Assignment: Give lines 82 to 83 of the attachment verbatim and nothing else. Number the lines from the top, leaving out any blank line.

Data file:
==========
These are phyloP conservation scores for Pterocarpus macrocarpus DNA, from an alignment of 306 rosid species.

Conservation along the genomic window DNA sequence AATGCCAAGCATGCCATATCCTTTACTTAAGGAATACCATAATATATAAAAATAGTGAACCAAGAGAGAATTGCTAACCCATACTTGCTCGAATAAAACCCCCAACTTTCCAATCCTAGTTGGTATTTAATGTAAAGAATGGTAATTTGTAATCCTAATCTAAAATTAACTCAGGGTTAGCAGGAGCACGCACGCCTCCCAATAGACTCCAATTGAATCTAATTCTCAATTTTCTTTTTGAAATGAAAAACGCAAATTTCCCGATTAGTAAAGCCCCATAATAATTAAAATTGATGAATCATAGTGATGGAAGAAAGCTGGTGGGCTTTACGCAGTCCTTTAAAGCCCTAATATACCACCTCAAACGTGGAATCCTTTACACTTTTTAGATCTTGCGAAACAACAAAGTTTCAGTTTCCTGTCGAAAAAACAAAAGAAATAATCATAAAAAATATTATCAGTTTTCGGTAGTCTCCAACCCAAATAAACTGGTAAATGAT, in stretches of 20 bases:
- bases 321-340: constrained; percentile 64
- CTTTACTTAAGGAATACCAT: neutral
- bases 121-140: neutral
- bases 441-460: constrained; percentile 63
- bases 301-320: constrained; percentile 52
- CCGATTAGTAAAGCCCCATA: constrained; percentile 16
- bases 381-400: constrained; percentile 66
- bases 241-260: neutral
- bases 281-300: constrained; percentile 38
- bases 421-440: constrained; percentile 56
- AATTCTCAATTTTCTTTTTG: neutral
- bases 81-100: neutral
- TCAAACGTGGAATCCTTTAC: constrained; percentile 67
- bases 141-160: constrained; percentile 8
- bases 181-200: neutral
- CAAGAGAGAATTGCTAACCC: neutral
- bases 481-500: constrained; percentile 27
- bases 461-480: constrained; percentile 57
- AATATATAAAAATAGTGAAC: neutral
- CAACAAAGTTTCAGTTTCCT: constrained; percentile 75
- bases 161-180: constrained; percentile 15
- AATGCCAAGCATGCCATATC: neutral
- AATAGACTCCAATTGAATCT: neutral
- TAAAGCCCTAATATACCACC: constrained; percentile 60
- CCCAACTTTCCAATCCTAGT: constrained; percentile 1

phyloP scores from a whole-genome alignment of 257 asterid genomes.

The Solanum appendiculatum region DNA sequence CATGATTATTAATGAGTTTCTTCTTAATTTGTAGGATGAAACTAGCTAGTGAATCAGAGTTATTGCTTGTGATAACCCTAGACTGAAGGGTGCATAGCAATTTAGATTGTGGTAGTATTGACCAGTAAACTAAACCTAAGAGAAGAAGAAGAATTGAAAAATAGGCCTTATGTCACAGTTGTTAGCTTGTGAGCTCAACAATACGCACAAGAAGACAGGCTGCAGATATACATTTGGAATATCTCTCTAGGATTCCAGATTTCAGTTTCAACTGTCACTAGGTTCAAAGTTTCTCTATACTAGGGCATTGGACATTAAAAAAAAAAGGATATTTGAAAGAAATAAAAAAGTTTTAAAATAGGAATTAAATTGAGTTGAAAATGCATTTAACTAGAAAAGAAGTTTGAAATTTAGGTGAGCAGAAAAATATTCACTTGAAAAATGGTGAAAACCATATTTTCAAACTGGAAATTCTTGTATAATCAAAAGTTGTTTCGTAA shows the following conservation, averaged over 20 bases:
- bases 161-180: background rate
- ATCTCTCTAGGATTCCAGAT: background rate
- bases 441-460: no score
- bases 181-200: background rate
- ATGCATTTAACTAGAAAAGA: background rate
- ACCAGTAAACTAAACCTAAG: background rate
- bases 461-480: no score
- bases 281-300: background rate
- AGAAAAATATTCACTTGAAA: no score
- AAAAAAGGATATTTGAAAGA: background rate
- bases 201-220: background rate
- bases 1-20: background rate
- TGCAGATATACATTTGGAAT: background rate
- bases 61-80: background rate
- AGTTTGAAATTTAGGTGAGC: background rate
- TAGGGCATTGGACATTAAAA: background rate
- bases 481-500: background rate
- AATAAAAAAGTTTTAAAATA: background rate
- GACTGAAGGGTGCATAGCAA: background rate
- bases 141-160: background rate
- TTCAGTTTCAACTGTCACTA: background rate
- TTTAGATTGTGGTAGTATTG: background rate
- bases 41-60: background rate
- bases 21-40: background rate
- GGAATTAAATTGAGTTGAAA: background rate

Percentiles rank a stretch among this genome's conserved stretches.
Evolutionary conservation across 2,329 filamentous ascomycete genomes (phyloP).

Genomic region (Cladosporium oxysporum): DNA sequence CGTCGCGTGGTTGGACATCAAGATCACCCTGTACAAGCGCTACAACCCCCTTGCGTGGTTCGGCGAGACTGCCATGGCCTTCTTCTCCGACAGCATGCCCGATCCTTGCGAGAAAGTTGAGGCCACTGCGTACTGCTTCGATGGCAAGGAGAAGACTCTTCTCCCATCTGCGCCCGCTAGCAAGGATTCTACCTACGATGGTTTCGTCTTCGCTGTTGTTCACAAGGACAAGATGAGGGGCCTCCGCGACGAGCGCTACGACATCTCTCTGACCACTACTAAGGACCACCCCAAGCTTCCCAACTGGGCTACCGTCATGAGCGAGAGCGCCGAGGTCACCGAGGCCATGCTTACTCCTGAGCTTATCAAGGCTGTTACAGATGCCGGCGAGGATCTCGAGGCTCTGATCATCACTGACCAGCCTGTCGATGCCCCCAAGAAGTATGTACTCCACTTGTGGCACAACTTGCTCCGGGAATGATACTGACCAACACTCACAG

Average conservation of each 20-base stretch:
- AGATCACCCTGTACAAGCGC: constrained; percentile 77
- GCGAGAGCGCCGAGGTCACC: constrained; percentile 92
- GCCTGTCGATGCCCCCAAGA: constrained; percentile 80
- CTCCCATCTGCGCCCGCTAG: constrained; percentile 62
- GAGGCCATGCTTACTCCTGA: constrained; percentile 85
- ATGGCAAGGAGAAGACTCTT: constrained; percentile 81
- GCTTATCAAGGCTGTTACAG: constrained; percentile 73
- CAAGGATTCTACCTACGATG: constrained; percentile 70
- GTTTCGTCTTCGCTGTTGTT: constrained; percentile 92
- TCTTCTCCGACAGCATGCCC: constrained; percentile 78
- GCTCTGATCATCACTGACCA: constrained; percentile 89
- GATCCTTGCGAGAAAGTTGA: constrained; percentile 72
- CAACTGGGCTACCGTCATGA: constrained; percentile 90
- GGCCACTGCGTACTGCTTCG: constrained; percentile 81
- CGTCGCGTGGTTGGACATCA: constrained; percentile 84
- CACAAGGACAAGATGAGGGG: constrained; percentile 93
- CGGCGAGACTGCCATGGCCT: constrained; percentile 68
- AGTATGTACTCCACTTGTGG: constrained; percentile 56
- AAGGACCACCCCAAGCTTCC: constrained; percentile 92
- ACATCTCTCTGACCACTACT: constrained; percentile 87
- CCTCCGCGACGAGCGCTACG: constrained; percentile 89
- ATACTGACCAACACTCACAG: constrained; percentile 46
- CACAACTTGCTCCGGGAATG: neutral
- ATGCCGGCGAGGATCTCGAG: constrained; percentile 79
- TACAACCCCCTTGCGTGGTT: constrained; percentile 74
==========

- ATGCCGGCGAGGATCTCGAG: constrained; percentile 79
- TACAACCCCCTTGCGTGGTT: constrained; percentile 74